Julie Gough: Tense Past

Opens 07-06-2019,  closes 03-11-2019

Argyle Galleries 1-4

This major exhibition by significant Tasmanian Aboriginal artist Julie Gough interrogates colonial history and the impact of colonisation on Tasmania’s first people—then and now. As well as including some key artworks from Gough’s 25 years of practice, including sculpture, sound and video installations, Julie has created new site-specific artworks that engage with artefacts from major collections from across the country.


Saturday 8 - Sunday 16 June, 10:00 am – 4:00 pm
Tuesday 18 - Sunday 23 June, 10:00 am – 4:00 pm

Day entry via Dunn Place


Friday 14 and Saturday 15 June, 5:00 pm – 9:00 pm
Friday 21 and Saturday 22 June, 5:00 pm – 9:00 pm

Night entry via Argyle Street


Missing or Dead

Not to be missed is a major ephemeral installation on the Queens Domain where the exhibition continues with Gough's Missing or Dead, a memorial to the more than one hundred and eighty Tasmanian Aboriginal children stolen or lost during the early colonial years of the island.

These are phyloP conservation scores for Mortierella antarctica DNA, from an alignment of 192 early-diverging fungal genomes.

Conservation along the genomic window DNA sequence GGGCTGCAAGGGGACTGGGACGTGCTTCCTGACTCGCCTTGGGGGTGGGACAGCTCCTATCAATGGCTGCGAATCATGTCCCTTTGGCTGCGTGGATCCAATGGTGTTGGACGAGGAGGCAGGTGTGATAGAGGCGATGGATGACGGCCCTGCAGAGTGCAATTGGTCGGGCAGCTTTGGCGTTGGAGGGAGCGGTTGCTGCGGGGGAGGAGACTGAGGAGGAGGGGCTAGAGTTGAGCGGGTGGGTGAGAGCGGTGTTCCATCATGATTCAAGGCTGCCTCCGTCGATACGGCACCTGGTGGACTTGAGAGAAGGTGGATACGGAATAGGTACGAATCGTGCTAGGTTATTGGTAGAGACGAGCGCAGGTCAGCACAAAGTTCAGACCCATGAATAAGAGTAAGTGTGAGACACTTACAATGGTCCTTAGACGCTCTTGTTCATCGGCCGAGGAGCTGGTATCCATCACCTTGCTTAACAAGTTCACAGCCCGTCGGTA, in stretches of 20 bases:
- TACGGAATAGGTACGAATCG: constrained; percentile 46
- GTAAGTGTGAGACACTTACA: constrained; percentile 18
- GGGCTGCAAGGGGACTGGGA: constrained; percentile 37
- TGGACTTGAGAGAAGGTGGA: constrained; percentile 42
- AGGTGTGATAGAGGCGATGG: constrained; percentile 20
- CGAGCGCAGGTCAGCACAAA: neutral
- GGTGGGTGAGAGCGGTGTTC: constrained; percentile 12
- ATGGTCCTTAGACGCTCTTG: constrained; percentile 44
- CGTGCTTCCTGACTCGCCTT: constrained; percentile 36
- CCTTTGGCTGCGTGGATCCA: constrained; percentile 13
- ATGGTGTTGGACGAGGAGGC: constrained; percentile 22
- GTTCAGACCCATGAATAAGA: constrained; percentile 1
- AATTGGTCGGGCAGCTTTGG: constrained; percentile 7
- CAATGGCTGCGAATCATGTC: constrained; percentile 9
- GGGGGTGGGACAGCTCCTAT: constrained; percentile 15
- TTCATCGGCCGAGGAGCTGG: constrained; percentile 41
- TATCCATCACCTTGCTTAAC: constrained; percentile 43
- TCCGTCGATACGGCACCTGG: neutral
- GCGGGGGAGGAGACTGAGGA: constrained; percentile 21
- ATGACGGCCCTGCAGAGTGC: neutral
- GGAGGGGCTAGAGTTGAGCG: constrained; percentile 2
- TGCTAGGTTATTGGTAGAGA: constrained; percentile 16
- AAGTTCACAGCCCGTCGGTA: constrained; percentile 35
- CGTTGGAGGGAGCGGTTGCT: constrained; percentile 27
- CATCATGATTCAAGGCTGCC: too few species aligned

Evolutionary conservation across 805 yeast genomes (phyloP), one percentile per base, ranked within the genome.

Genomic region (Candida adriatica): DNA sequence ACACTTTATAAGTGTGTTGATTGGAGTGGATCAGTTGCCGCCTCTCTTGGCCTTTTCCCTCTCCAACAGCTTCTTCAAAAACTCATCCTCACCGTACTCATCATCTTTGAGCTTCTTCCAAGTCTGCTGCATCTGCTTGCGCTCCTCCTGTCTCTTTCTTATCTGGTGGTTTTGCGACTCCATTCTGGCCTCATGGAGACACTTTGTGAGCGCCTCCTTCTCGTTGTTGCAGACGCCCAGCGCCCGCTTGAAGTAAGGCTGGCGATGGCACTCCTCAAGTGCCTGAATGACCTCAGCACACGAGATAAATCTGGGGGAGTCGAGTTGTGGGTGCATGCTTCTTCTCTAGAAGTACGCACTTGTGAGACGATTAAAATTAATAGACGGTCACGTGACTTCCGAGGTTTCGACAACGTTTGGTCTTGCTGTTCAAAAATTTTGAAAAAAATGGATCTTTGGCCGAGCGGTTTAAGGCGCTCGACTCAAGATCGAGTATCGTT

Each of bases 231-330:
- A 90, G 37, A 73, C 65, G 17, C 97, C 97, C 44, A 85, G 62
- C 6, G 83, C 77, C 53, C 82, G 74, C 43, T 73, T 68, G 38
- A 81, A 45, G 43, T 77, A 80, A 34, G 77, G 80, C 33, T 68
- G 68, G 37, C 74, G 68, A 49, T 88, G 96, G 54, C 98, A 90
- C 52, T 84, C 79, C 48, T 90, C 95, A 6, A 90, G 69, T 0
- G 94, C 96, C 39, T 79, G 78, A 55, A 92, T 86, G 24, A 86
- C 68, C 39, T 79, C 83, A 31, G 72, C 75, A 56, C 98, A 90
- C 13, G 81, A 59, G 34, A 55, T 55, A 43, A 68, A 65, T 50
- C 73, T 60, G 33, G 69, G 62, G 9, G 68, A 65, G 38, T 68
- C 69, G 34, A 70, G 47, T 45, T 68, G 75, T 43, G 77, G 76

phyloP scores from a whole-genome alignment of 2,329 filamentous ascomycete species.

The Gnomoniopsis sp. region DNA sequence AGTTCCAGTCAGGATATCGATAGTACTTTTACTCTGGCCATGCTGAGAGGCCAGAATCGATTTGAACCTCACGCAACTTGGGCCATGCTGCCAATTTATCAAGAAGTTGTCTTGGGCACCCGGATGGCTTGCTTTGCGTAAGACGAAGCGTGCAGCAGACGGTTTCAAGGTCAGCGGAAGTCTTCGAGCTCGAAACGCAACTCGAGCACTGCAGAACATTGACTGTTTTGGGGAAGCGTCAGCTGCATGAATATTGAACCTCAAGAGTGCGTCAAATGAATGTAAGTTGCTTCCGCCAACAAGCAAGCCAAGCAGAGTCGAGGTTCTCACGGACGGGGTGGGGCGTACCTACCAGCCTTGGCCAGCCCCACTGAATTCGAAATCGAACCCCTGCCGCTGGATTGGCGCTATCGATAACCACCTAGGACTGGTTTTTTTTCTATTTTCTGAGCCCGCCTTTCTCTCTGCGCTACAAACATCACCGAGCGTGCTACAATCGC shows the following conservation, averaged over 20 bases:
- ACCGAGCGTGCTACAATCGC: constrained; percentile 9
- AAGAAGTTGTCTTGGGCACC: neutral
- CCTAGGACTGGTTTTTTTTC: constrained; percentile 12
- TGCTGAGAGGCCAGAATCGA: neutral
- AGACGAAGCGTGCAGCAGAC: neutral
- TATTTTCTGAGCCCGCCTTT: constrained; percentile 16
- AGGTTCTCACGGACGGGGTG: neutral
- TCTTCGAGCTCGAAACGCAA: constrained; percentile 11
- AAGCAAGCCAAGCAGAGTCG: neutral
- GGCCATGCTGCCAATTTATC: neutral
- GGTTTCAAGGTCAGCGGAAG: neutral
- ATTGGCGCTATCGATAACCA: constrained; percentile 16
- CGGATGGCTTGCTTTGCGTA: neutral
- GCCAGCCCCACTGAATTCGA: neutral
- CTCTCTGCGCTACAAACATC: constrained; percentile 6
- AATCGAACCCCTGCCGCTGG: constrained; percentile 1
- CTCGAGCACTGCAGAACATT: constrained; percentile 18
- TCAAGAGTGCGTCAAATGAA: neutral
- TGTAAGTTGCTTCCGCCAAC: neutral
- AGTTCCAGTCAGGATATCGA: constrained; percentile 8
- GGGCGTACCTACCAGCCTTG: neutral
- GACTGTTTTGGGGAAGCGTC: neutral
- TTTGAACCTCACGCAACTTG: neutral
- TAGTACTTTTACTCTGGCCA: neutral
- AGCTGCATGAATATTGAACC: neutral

Friday 14 - Sunday 23 June, open 24 hours a day

Part of Dark Path
Bushland, Queens Domain


In addition there will be a program of FREE  public events and guided talks that will extend audiences’ knowledge and understanding of Julie Gough’s complex and inventive art practice as presented in the exhibition Julie Gough: Tense Past.

To learn more click here.


Some Tasmanian Aboriginal children living with non-Aboriginal people before 1840, 2008

Some Tasmanian Aboriginal children living with non-Aboriginal people before 1840, 2008. Julie Gough (1965-),  found chair with burnt tea tree sticks,  288 x 60 x 50 cm
Photograph: Jack Bett
Collection: National Gallery of Australia

Top image: (In)Case of Emergency (with Dark Mofo 2019 ID treatment), 2011, Julie Gough, tea tree, copper, eastern grey kangaroo skins, hand dyed wool
Collection: Ararat Regional Art Gallery


Presented by Dark Mofo and the Tasmanian Museum and Art Gallery

This project has been assisted by the Australian Government through the Australia Council, its arts funding and advisory body

Missing or Dead is supported by Gandel Philanthropy

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